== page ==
Ride 400 metres up a street, how hard can that be? Very as it turned out when the street in question is insanely steep and cobbled.  Saturday saw me and Rob (@chasinsheepMTB) head over to Hebden Bridge for the Up The Buttress challenge, a timed hill climb up the steepest ‘road’ in the town.  Now anyone who has ridden over in that valley knows that it is steep sided and makes for challenging riding, whether that be on or off road but this street took things to a whole other level.  I don’t know how steep it is but people milling about the registration tent were saying it varied from 1 in 3 to 1 in 5.  We had no chance to think much about it as after paying our fee we were lining up ready to roll, I had no idea what I was facing as you could only see the start of it from where we were to set off and that looked like a wall.

There was much talk of tyres and tyre pressure and what was the ‘best’ style of bike to get up it.  There were all sorts, hardtails, full suspension, blinged out cross bikes, old clunkers and one dude having a crack while attempting to tow his daughter in a trailer !  All ages were present and it had a feel of a really inclusive event – young or old, good or bad just have a go which exactly as I like it and it should be and everyone no matter the ability was cheered, encouraged and cowbelled up the slope.  To add to the air of inclusiveness anyone who got to the top, no matter how you did it, got entered into a prize draw and there were some amazing prizes including a bike from Orange !

As I got ready to go Chipps from the Singletrack crew felt my tyres, “any good?” says I, “you’ll see” was his reply with a knowing look in his eye.  Oh dear.  I didn’t bother thinking about trying to charge into the bottom of the slope, I thought I’ll just roll to it in bottom gear and then spin away.  I’ve recently ridden up some very steep stuff so I thought I’d be OK but I’d not factored the slippery cobbles into my equation.  As the wall hit and I started to peddle I thought to myself, yep I can do this and inched up the steepest part of the hill but then just before a lip across the path all my wheels were spinning like something out of the road runner cartoon and I ground to a halt.  Jumped off and pushed for a bit then tried to get going again which was a lot harder than it should have been as just could not get any purchase.  Finally got moving and felt OK (well that I was not going to die anyway) and plodded slowly along until the inevitable spinning of wheels hit again and I ground to a halt again.  I seemed to be now standing on glass as I was actually struggling to stand still but I could not get the wheels to get any grip so resorted to pushing up the hill in a comedy slip / sliding about fashion.  As I neared the top the shouts of encouragement rained down but I could not have moved any faster if Genghis Khan’s Mongol hordes had been behind me.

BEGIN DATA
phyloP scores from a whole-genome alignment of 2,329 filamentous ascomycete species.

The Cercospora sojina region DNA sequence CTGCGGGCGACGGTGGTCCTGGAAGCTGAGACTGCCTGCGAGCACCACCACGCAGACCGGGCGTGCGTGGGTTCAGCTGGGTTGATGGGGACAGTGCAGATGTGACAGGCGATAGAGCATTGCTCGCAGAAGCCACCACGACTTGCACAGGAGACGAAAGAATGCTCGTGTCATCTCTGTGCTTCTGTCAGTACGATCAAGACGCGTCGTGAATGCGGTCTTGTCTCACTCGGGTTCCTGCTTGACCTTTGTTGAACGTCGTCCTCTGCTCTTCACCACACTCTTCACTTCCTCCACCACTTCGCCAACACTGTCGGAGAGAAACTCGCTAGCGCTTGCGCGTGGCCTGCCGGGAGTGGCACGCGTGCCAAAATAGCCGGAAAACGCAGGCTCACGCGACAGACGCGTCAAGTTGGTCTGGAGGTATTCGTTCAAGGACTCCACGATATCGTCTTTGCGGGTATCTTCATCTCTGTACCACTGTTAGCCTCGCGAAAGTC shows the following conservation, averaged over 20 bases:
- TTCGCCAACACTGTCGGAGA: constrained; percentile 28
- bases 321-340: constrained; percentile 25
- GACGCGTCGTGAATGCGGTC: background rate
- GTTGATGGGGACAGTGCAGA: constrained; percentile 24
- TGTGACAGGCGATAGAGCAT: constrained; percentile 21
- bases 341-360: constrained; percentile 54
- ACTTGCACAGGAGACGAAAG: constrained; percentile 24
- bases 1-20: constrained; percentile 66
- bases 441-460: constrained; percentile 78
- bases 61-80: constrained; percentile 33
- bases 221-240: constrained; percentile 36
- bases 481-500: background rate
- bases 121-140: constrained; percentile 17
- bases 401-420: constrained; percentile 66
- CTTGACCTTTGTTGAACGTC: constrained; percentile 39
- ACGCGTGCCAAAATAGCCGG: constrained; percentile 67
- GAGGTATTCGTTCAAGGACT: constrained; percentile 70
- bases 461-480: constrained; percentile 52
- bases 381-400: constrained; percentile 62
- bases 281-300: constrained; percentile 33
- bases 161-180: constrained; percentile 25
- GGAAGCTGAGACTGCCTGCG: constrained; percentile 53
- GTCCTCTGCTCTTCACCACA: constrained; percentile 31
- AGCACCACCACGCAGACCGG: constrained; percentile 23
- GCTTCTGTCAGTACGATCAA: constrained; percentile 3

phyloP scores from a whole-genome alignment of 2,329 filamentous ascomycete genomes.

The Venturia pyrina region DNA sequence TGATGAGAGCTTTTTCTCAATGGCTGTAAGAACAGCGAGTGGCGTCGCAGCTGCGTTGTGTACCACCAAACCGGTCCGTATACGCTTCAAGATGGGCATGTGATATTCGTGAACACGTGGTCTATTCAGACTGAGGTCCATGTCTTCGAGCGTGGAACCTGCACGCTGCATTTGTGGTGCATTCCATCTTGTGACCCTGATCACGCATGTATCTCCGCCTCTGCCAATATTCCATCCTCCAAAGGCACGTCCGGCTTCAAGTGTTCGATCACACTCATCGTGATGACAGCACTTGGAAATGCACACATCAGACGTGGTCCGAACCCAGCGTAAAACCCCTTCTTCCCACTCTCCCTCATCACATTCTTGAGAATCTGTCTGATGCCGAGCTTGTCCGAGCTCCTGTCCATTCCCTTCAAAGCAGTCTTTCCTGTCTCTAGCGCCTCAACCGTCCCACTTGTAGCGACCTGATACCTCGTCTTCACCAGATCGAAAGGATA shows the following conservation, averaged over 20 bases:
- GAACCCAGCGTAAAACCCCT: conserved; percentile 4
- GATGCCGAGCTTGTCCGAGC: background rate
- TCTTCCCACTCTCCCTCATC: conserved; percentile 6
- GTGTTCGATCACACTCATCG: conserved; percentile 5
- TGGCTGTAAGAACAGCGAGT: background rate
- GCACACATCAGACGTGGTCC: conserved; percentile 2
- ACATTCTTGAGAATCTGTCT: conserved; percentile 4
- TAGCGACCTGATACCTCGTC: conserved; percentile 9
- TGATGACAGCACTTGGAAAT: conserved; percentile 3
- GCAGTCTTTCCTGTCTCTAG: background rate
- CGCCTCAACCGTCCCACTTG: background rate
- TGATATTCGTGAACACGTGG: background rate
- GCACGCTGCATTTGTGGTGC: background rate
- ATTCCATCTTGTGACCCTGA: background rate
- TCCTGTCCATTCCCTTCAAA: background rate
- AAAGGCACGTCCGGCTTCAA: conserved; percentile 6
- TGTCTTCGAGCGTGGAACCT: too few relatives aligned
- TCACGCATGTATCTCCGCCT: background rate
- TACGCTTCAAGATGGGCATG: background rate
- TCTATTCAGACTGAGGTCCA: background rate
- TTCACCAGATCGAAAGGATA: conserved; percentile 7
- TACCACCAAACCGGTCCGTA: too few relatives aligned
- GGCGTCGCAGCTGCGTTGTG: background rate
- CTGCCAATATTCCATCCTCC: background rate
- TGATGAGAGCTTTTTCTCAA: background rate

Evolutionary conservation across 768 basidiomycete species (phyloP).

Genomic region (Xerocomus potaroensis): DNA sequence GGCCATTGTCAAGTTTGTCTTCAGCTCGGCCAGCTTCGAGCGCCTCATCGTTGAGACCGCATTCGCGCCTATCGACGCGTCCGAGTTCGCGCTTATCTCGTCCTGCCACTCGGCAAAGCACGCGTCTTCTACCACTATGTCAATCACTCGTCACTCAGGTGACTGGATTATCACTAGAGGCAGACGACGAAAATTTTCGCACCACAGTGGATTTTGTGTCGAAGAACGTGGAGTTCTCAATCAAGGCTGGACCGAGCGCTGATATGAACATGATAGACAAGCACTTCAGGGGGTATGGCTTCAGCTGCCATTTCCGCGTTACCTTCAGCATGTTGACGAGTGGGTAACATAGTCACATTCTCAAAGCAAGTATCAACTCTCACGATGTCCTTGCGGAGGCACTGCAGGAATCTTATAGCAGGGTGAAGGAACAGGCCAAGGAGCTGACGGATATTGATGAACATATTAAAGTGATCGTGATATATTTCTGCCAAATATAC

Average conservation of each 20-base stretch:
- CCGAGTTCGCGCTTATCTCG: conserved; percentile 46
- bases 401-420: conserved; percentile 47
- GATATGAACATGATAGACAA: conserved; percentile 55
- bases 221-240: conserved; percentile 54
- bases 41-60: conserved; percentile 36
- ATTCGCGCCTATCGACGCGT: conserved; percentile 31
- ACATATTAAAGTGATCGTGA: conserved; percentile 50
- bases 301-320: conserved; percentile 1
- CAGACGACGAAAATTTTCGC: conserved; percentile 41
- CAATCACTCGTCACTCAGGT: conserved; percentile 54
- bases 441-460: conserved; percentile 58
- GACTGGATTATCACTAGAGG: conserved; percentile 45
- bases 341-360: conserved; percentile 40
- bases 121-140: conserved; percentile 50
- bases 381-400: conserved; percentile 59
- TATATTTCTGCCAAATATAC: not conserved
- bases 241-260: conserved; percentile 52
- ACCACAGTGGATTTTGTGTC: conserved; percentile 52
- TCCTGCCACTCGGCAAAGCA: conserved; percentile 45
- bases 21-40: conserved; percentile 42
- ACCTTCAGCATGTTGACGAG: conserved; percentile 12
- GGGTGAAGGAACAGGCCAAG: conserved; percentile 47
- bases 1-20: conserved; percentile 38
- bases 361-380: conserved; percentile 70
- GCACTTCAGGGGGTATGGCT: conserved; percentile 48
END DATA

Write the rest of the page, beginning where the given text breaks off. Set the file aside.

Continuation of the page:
Crossing the line I realised that at least there were some others who had slipped about, Rob however had no problems right tyre choice and running at an insanely low pressure meant he didn’t slip once, that and he’s a great rider of course.  We encouraged a few riders up, got our breath back and then headed down the road to the pub for a few beers before going back to see the winners receive their fantastic prizes – a massive cobble a la Paris-Roubaix and see what our lucky numbers got us in the raffle.  Rob got a bottle of beer whereas I got a fantastic Timothy Taylor’s cycling jersey.  Sometimes it pays to be the snail.